"Mind the Gap” is a phrase most often associated with the Tube in London. I hadn’t thought about it before, but in fact these famous words help frame the overall service experience. They remind us to be aware during this critical part of our journey and help us recognize that someone else is being mindful of our experience as well. This raises the question, why do we focus so much of our time on service recovery when we could be focusing on ensuring the best experience from the start? Minding the gap should be about our ability to anticipate our customer’s experience prior to it taking place at all.

This past weekend I passed a sign hanging on a lamppost posted by the city of Edinburgh that immediately caught my eye. It read "We are aware this light is faulty and are working to repair it as soon as possible.” It then provided contact information for further questions. Through the use of a simple yellow sign, a service experience was framed. Here too, it was clear someone was being mindful of the experience.

What do these examples show us? They reinforce the opportunity we have in creating positive patient experiences by anticipating the needs of our patients.

My current On the Road visit is with Inspiration NW, a part of NHS North West in the United Kingdom whose focus is on raising the profile and importance of patient experience (story to be published in the September Patient Experience Monthly). This incredible team has been working on the very issue of actively anticipating patient’s needs versus always reacting to them. One powerful tool they have introduced is Care Cards. Care Cards support patients and their relatives in exploring how the emotional needs and care preferences of patients can best be captured, monitored and addressed in real time as part of a quality-led care experience. The process reduces the sense of anxiousness patients bring to the care setting and ensures a stronger and more proactive approach to addressing a patient’s overall experience. This too serves as an example of anticipating needs, a "mind the gap” moment.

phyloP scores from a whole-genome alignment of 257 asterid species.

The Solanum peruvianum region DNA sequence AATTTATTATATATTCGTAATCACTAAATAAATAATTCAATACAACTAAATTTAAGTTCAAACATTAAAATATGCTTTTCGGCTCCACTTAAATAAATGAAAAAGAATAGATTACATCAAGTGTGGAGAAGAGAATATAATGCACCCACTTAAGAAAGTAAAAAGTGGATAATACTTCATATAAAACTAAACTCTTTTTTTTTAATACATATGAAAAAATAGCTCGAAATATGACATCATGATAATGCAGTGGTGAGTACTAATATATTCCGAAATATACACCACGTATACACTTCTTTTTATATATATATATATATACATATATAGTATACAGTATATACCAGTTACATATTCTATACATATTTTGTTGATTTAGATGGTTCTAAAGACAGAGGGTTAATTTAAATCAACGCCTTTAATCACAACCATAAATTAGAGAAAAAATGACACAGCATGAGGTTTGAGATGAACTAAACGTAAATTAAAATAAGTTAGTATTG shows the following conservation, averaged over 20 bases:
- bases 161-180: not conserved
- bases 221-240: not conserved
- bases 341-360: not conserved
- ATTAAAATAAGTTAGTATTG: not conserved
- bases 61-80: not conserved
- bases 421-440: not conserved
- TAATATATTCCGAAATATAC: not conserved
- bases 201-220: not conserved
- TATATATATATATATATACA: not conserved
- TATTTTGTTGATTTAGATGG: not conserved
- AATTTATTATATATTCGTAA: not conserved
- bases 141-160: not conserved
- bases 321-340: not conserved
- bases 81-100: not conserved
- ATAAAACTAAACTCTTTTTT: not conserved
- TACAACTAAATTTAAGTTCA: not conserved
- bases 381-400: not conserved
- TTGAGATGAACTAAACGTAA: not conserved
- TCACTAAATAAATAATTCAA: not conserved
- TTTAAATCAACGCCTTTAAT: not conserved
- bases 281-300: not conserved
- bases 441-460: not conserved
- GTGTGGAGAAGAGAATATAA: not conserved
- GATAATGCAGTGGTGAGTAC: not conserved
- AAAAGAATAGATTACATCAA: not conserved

Even with anticipation, there will still be times where service recovery is necessary. The key is to make this the exception, not the rule. I myself have been guilty of espousing giving staff members the freedom to act in addressing service recovery issues without pushing for another freedom; the freedom to act in anticipation of patient needs. If service recovery is about restoring trust and confidence in the ability of an organization to "get it right”, service anticipation is about creating moments where people are wowed by our transparency and understanding of needs and know we will do right for them from the start. By being in action well before recovery is needed we can mind the gaps in service that may arise, instead providing winning moments that ensure a lasting and positive service experience.

Where have you seen or implemented service anticipation? I look forward to seeing your examples.

Jason A. Wolf, Ph.D.
Executive Director

The Beryl Institute

Related Body of Knowledge courses: Service Recovery.

Tags:  improving patient experience  Inspiration North West  NHS  NHS North West  patient  Patient Experience  service anticipation  service excellence  service recovery